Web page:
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Chemical & Biologial Defense News

Toxic at Best

Posted by: Hannah Feldman and Dr. Chris Earnhart, JPM-MCS, and Dr. Traci Pals, DTRA | Jan 22, 2019 |

In September, the White House released the 2018 National Biodefense Strategy, a biennial report that lays out the president’s priorities for managing the risk of biological agents. Biological threats - whether naturally occurring, accidental or deliberate - are among the most serious risks facing the US and the international community. Multiple nations have pursued biological weapons programmes and a number of terrorist groups have sought to acquire biological warfare agents.

One of the National Biodefense Strategy’s goals is to ensure the federal government is prepared to reduce the impacts of bio incidents. The strategy calls for prioritising the development of platform and innovative technologies that accelerate the development, production, and availability of medical countermeasures against biological threats.

The Department of Defense’s (DoD) chemical biological defence programme is responding to this call to action through the Joint Program Executive Office for Chemical, Biological, Radiological and Nuclear Defense’s (JPEO-CBRND) Joint Project Management Office for Medical Countermeasure Systems (JPM-MCS), along with the Defense Threat Reduction Agency’s Joint Science and Technology office (DTRA-JSTO). The initial research and early stage development of medical countermeasures against CBRN threats is provided by DTRA-JSTO, ultimately transferring products to JPM-MCS, which facilitates the advanced development and fielding of the medical countermeasures.

Medical countermeasures include vaccines, treatments and diagnostic equipment that are critical to a multilayered defence strategy to protect warfighters from CBRN threats. The medical solutions JPM-MCS and DTRAJSTO develop prevent disease, accurately diagnose exposure to biological agents, and provide post exposure treatments that save the lives of US and allied service members.

Platform technologies accelerate medical countermeasure development
While known threats remain a priority, the threat environment is constantly changing. Operational necessity may exposbe the warfighter to deadly emerging or engineered agents, and current medical countermeasures may not be available to respond to these novel agents in a relevant timeframe. The JPEO-CBRND, JPMMCS and DTRA-JSTO are seeking to leverage platform technologies to accelerate fielding of medical countermeasures to the warfighter, in line with the administration’s National Biodefense Strategy.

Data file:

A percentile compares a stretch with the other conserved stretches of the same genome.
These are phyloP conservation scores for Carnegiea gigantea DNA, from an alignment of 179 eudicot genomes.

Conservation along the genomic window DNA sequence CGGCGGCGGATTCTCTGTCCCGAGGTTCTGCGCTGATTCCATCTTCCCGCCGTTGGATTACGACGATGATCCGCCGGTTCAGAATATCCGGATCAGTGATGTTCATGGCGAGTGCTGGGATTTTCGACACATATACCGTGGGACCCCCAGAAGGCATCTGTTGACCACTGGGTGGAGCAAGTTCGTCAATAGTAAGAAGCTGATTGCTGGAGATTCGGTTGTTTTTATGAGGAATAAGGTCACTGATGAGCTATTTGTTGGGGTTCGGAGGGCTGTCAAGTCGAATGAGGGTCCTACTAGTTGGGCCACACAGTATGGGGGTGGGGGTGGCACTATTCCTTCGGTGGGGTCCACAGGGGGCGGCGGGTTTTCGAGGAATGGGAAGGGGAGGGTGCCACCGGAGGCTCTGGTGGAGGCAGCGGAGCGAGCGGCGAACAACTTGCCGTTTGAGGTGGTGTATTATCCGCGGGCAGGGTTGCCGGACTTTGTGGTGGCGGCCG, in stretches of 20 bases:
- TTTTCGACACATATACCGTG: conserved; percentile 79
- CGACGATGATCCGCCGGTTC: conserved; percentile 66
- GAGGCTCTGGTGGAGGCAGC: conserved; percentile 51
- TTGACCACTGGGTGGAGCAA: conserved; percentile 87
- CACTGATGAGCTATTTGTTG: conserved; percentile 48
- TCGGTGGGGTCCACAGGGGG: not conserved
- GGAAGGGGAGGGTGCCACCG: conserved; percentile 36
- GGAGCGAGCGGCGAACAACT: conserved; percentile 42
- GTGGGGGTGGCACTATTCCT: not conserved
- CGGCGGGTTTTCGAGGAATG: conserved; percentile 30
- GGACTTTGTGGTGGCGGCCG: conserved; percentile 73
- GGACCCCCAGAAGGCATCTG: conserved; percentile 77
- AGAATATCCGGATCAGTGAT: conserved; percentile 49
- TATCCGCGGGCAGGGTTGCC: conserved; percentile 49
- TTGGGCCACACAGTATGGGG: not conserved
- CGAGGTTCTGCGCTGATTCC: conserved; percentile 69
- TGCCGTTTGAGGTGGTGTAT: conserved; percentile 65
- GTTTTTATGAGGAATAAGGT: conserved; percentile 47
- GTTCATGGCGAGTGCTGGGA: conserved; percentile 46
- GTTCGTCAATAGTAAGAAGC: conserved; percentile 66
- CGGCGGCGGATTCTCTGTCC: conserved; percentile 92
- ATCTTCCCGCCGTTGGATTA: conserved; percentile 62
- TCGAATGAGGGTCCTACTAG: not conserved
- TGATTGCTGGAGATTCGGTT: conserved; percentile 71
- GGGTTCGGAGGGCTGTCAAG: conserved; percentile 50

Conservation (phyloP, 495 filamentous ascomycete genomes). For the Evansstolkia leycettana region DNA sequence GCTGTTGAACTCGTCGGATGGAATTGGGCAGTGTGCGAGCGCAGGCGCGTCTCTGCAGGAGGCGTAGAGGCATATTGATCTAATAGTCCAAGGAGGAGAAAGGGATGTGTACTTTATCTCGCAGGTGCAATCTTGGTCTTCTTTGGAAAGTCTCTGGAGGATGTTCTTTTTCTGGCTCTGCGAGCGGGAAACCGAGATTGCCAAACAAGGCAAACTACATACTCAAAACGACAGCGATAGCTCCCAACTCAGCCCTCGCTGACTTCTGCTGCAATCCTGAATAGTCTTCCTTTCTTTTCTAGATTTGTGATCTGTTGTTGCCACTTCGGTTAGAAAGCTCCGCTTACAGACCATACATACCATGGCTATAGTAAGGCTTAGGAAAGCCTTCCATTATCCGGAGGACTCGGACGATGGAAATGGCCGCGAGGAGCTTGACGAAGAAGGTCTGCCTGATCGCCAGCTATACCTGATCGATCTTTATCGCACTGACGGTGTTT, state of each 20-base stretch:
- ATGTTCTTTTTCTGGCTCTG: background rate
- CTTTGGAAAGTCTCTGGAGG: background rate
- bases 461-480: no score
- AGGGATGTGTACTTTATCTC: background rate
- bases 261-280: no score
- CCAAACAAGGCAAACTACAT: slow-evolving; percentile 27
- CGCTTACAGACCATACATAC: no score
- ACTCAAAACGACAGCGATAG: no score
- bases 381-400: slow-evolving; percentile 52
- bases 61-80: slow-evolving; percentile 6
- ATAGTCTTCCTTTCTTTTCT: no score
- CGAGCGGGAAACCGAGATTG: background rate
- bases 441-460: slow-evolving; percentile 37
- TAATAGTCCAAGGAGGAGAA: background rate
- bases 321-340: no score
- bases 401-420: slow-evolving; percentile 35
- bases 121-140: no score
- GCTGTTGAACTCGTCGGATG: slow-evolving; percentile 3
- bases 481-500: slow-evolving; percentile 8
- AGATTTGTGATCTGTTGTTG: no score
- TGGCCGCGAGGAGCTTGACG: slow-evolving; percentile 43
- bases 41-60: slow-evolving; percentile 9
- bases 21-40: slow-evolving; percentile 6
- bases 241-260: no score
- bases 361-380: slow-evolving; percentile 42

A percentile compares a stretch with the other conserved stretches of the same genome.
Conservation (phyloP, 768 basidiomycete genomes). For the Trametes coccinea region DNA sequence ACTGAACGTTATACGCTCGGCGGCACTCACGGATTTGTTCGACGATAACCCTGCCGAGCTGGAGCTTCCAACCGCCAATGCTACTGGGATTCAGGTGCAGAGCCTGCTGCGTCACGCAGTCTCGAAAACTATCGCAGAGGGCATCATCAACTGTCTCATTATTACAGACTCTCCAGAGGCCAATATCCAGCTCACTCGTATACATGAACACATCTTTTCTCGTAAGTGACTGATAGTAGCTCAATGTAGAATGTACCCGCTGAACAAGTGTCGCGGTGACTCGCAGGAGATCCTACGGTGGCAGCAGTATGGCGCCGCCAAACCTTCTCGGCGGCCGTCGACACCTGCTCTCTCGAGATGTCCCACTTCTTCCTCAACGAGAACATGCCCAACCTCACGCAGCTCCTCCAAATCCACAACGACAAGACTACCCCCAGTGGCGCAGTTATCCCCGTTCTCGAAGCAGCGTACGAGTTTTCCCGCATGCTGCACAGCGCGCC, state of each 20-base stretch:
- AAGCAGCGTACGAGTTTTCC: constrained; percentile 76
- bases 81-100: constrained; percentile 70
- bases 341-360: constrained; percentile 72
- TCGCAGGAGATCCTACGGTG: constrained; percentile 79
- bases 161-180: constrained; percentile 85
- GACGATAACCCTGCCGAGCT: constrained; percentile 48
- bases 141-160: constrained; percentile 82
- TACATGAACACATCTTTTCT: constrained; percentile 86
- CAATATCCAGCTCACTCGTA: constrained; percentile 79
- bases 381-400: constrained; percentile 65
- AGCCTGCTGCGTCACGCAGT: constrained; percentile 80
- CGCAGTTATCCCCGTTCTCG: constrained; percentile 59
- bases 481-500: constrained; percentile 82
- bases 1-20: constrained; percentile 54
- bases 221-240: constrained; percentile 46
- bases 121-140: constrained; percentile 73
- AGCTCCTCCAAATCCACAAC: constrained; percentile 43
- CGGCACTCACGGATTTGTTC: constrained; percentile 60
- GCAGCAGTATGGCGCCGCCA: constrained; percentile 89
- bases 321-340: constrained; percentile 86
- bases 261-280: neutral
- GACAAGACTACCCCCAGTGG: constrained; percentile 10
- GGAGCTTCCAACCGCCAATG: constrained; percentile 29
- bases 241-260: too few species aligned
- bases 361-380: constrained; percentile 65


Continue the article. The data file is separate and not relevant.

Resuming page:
As defined by the president’s council in 2016, a platform system can counter a variety of threat agents using standardised discovery, design, manufacturing and testing technologies that may accelerate medical countermeasure development. A platform provides a base structure for different antiviral, antibacterial and antitoxin medical countermeasure products. The system reduces developmental risk and cost while accelerating medical countermeasure development and fielding to troops. Established platforms are also a rapid response capability to accelerate the manufacturing and development of medical countermeasures in the event of a national security emergency to respond to novel threats in a relevant timeframe. Rapid response platforms leverage well understood and characterised technologies to deliver safe and effective medical countermeasures to the warfighter in an emergency.

The first platform - proof of concept The key aspect that enables platforms to be used for rapid response is the use of standardised discovery, design, manufacturing and testing technologies. JPEO-CBRND, JPM-MCS and DTRAJSTO are building that standardisation through an establishment and validation process. In the establishment phase, the first platform candidate is run through the process to create standardised procedures and assays. A second candidate is then run through the standardised process to validate that system as a platform. The development of any subsequent medical candidate is thereby greatly accelerated by utilising a proven process. This standardisation and repeated use of the platform builds familiarly and confidence with the US Food and Drug Administration (FDA), which reviews regulatory submissions.

This concept is being put to the test by the JPEO-CBRND, JPM-MCS and DTRA-JSTO through investment in the advanced development and manufacturing of antibody technologies, or Adamant, platform to develop medical countermeasures against botulinum toxin. Adamant is based on monoclonal antibodies, which are manufactured human antibodies engineered to bind and neutralise a specific target. Instead of antibodies being made over time in the body either by vaccination or following exposure to an infectious agent, these manufactured antibodies can be administered to serve as a pre-exposure prophylactic or post exposure treatment.